Thursday, May 29, 2014


On Saturday, the day before leaving Brazil, I joined via Skype the post-screening discussion for 'A2-B-C' taking place at Poly Poly Higashi Nakano, the Tokyo cinema where the film has been screening twice a day for the last two weeks (PHOTO below, INFO HERE).  As this may be the last week for the film to be showing in Tokyo, there was a great turnout for the screening and discussion led by Japan Docs director Kayo Sawaguchi (who previously interviewed me in this video HERE (日本語) and documentary filmmaker Matsue Tetsuaki (one of the jury members who awarded 'A2-B-C' with THIS prize last year).

Making a quick stopover in the US (which thank fully broke up an otherwise more than 24 hour trip from Brazil to Japan), I had the chance to briefly visit my family.  I was also invited to give a talk about my work as part of a speaker's series at Collington, a retirement community outside Washington, DC, which is home to many former ambassadors, members of the United States Foreign Service and CIA, and foreign correspondents.  In the interest of full disclosure, this is also where my father lives.

Dining with some of the residents before my talk, I was struck by the varied and amazing experiences they had had as influential leaders in events that had changed the world.  Where I had only read about such times in history books, these are the people who had helped to shape that history.  Their stories must be recorded, and I found myself wondering how I could help with such an oral history project.  It was humbling (and almost embarrassing) to be invited to speak before a group of such distinguished persons, but it was a wonderful experience that I will treasure deeply.

During the talk moderated by Suzanne Embree, Speakers Committee Chair (PHOTO above), I was able to share clips from my work on a large screen for the audience in the attendance, and in addition, the entire event was broadcast live on the in-house channel for those that desired to watch from their own homes.

The time has gone by all too quickly, and now I am on my way home to Japan where I will attend the last evening screening of 'A2-B-C' in Tokyo.  These nearly three weeks away have been filled with amazing experiences that I look forward to reflecting on as I continue moving forward.  This also marks the end of one year on the competitive international film festival circuit for 'A2-B-C'.  As the film next goes on a domestic tour of Japan (INFO 日本語), I will be looking at how to reach a larger audience for 'A2-B-C' at home and abroad, while continuing to work on my new projects, including the upcoming premier of my new film '-1287'.  Trailer HERE:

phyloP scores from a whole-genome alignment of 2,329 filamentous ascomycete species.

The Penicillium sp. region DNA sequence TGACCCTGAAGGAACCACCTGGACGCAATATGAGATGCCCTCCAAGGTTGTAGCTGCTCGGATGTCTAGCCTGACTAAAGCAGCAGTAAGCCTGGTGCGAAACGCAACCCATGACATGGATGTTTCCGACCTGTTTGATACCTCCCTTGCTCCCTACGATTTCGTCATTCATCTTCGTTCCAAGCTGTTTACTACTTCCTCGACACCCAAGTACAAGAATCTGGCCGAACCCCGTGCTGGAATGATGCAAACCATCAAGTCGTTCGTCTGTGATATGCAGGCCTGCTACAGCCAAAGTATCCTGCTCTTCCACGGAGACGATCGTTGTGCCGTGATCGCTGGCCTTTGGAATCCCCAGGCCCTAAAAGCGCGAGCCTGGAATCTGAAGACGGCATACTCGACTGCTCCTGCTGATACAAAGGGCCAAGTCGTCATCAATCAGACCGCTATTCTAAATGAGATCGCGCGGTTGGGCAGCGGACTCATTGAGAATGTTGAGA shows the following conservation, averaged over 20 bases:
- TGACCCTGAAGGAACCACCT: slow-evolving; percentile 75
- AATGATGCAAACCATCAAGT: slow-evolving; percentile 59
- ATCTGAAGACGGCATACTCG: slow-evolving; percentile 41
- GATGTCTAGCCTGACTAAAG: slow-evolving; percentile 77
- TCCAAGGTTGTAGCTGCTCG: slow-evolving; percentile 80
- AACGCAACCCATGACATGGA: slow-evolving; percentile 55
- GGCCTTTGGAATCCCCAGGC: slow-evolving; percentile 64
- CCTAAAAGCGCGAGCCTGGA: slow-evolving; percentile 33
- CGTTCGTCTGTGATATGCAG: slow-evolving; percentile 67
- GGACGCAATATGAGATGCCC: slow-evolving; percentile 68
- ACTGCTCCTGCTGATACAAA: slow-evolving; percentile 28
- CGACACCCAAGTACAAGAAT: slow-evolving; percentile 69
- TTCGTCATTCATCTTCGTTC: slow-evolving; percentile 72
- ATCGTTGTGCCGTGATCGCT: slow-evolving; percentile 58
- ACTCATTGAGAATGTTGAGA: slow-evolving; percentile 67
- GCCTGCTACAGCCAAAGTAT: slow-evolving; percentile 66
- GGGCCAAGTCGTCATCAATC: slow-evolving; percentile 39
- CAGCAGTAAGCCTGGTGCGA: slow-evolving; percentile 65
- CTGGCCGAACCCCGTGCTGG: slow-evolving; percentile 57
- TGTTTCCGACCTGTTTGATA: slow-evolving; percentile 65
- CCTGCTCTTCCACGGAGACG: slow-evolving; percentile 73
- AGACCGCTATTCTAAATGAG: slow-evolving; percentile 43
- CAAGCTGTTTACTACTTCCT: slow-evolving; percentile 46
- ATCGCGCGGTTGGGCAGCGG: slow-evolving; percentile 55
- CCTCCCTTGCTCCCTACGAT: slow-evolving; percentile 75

Sunday, May 25, 2014

Mata Ne

Today was the last day of Rio's International Uranium Film Festival (INFO), but first there was time for one more lunch of traditional beans and rice at festival sponsor Bar du Mineiro.

The other day the German Crew from 'Final Picture' (INFO), the Argentinian filmmakers from '11:02 de 1945 Retratos de Nagasaki' along with Hiroshima survivor Bonkohara-san (INFO) and I shared a meal together here.  The German team was trying to make conversation with the Argentinian team (one of whom spoke only Spanish and the other who could speak Spanish and Portuguese) without much success.  The solution?  The Germans spoke in English, which I then translated into Japanese for Bonkohara-san, who does not speak English but who has lived in Brazil for over 50 years. Bonkohara-san then translated it into Portuguese for the Argentinian filmmaker who could speak Portuguese; he in turn then translated it into Spanish for the other Argentinian filmmaker.  And then the entire process was reversed.  Got it?

Perhaps one of my biggest discoveries about film festivals after being on tour for the better part of the last nine months is that film festivals are in many ways not really about films at all.  If this was just about watching films, everyone could just watch the films online in the comfort of their own homes.  No, festivals are about a coming together, sharing and getting out of our comfort zones, and in the process discovering new ideas, solutions and a bit more about ourselves.

And at every festival I have been to the world over, all of this is made possible through a dedicated and energetic staff of volunteers.

Today I bid farewell to the amazing view from my bed (more PHOTOS), and headed over to festival venue for the final screenings.  But this was not a time to say "good bye", but rather "mata ne" ("see you later" in Japanese), for the Uranium Film Festival next goes on tour, and who knows, maybe we will meet again somewhere in this big, beautiful world.

Saturday, May 24, 2014